German government drops plan for Covid vaccine mandate

Decision taken after MPs rejected draft bill is seen as humiliating defeat for chancellor Olaf Scholz

Kate Connolly in Berlin

The German government has buried its plans to introduce a coronavirus vaccine mandate after parliament rejected it, but says further restrictions may be inevitable to protect more vulnerable citizens.

MPs voted against the draft bill on Thursday, which had it passed would have made it compulsory for over-60s to receive a vaccine, in what is seen as a humiliating defeat for the chancellor, Olaf Scholz, who has long been calling for the legislation.

Originally the government’s plan had been for a widespread mandate to cover anyone over the age of 18. When that failed to attract enough support, it raised the age to over 50 and then to over 60.

MPs rejected it by 378 to 296.

The health minister, Karl Lauterbach, who has also been a firm backer of a mandate, arguing that Germany’s vaccination rate among older people is too low, said on Friday that he could not rule out the need to reintroduce restrictions such as mask wearing, especially in the autumn when the virus is expected to surge.

About 76% of Germans are fully vaccinated, below the government’s target of 80%. Of particular concern are the 2 million – around 12% – of over-60s who are unvaccinated, a figure Lauterbach has repeatedly said is around three to four times higher in that age group than in other comparable countries such as the UK.

A representative of German hospitals said on Friday that the daily rate of deaths from Covid-19 – which has been oscillating between around 200 and 300 for weeks – was “scarily high”, particularly when it was known that most of the deaths were likely to have been preventable. He said 80% of those being admitted to hospital with the virus were over 60, and the majority of deaths were of people who were unvaccinated.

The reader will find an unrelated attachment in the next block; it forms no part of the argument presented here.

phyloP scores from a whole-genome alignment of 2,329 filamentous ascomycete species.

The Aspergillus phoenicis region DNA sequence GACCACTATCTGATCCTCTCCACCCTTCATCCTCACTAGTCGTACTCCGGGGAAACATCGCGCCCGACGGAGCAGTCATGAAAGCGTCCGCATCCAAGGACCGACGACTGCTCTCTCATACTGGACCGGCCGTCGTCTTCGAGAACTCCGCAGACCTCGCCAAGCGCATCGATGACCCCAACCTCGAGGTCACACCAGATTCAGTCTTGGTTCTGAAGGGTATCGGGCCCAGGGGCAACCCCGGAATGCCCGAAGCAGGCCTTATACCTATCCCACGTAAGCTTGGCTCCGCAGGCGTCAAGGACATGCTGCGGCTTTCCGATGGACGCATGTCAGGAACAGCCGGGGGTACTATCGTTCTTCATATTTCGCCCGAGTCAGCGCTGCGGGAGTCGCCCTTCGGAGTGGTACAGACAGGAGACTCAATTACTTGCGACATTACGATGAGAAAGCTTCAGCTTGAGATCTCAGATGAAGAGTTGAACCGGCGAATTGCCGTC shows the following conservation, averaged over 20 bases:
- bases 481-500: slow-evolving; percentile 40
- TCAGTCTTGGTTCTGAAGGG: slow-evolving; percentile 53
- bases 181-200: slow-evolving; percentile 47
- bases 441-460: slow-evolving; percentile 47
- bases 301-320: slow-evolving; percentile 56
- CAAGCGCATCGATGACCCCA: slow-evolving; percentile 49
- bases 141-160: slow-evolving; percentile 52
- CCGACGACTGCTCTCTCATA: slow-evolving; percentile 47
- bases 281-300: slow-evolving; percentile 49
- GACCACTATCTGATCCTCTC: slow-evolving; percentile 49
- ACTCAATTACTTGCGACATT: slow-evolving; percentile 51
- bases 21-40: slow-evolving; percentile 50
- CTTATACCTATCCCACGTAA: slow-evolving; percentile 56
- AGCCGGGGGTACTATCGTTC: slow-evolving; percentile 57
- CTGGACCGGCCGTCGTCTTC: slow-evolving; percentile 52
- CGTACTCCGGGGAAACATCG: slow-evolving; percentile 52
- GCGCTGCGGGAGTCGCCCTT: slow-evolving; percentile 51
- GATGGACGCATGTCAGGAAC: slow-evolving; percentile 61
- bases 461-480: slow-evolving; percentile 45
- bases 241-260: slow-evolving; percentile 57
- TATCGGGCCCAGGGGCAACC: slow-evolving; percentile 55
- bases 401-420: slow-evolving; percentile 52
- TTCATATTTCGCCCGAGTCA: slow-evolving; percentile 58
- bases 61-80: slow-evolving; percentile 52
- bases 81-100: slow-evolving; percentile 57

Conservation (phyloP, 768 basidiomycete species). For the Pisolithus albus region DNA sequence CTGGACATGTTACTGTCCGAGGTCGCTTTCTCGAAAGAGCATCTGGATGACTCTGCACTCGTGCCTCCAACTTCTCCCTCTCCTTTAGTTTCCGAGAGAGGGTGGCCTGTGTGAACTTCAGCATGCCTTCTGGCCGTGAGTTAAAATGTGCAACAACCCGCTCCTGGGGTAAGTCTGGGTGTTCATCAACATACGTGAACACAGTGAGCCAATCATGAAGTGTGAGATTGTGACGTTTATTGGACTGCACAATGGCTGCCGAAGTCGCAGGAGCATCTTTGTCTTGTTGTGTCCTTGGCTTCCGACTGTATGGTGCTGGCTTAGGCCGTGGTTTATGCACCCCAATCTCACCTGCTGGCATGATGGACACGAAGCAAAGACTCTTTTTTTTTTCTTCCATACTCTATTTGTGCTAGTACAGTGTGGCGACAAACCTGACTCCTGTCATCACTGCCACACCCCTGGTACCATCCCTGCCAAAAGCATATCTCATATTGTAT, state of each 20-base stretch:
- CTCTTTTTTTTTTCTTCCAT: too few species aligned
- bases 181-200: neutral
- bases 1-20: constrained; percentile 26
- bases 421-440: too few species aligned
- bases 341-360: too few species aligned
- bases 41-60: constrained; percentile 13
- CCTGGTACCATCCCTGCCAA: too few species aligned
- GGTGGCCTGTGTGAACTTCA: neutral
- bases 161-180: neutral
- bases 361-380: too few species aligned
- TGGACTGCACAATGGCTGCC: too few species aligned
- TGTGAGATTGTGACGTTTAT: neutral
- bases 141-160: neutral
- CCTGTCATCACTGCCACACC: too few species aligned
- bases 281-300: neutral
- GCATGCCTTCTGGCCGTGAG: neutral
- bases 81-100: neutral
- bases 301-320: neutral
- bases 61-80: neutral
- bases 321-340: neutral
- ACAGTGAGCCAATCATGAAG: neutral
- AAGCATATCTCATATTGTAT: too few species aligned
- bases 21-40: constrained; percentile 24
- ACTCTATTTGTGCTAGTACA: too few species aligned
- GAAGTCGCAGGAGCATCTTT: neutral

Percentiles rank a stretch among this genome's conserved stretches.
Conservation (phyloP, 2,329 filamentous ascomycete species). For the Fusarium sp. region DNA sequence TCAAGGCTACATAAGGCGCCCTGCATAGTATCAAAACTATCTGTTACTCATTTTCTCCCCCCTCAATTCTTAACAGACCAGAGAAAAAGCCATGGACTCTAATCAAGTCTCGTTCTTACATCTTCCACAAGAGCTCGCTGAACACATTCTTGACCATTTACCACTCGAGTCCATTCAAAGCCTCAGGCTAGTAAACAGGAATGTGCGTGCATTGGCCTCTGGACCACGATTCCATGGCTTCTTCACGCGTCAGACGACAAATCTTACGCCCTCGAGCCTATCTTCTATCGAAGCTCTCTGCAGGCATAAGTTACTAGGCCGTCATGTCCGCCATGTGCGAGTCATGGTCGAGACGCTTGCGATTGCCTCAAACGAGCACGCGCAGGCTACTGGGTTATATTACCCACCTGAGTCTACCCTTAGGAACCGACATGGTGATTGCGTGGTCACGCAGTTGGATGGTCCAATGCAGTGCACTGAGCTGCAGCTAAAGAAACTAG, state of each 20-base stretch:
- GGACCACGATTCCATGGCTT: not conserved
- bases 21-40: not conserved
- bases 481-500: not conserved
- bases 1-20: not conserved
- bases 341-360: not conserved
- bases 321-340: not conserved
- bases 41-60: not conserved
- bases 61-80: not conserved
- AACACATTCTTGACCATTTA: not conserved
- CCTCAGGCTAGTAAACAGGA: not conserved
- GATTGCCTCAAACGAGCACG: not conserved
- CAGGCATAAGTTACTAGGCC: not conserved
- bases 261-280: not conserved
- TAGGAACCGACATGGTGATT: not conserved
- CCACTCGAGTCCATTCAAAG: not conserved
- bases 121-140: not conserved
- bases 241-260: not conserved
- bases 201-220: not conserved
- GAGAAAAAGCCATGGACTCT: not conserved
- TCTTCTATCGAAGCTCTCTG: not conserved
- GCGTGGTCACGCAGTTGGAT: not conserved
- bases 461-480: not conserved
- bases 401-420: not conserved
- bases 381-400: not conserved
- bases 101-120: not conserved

Lauterbach, a virologist who was a popular choice for health minister but has faced criticism for failing to project a positive message, said during a heated debate that he thought people had lost sight of the benefits brought by the vaccine.

“If no one had been vaccinated, we would now have a perfect catastrophe and would be stuck in an all out lockdown. We must understand that,” he said. He questioned whether Germans really thought it was acceptable for the country to be facing several hundred mainly avoidable deaths every day for the foreseeable future.

Sahra Wagenknecht of the far-left Die Linke party, said that as long as it was not known “how well the vaccine offers protection against future mutations” it was wrong of the government to make it mandatory. “Stop trying to patronise people,” she said, addressing Scholz. “The coronavirus vaccine must remain a personal decision.”

The vote was considered so crucial to the government that Scholz recalled the foreign minister, Annalena Baerbock, from a Nato meeting in Brussels to participate.

Scholz confirmed after the debate that he believed, in contrast to Lauterbach, that the debate was dead in the water.

“Parliament has spoken very clearly,” he said. “There is no legislative majority for a vaccine mandate,” he said. “This is the reality that we now need to take as the basis for our actions.”

Lauterbach called the decision deeply regrettable. He has previously and repeatedly accused people who refuse a vaccination of “holding the rest of the country hostage”.

At a recent election rally, Scholz urged people to get vaccinated. “Where’s the solidarity, when it’s of no concern to you whether you are infecting other people or not?” he said. “Freedom only functions when it means freedom for everyone.”

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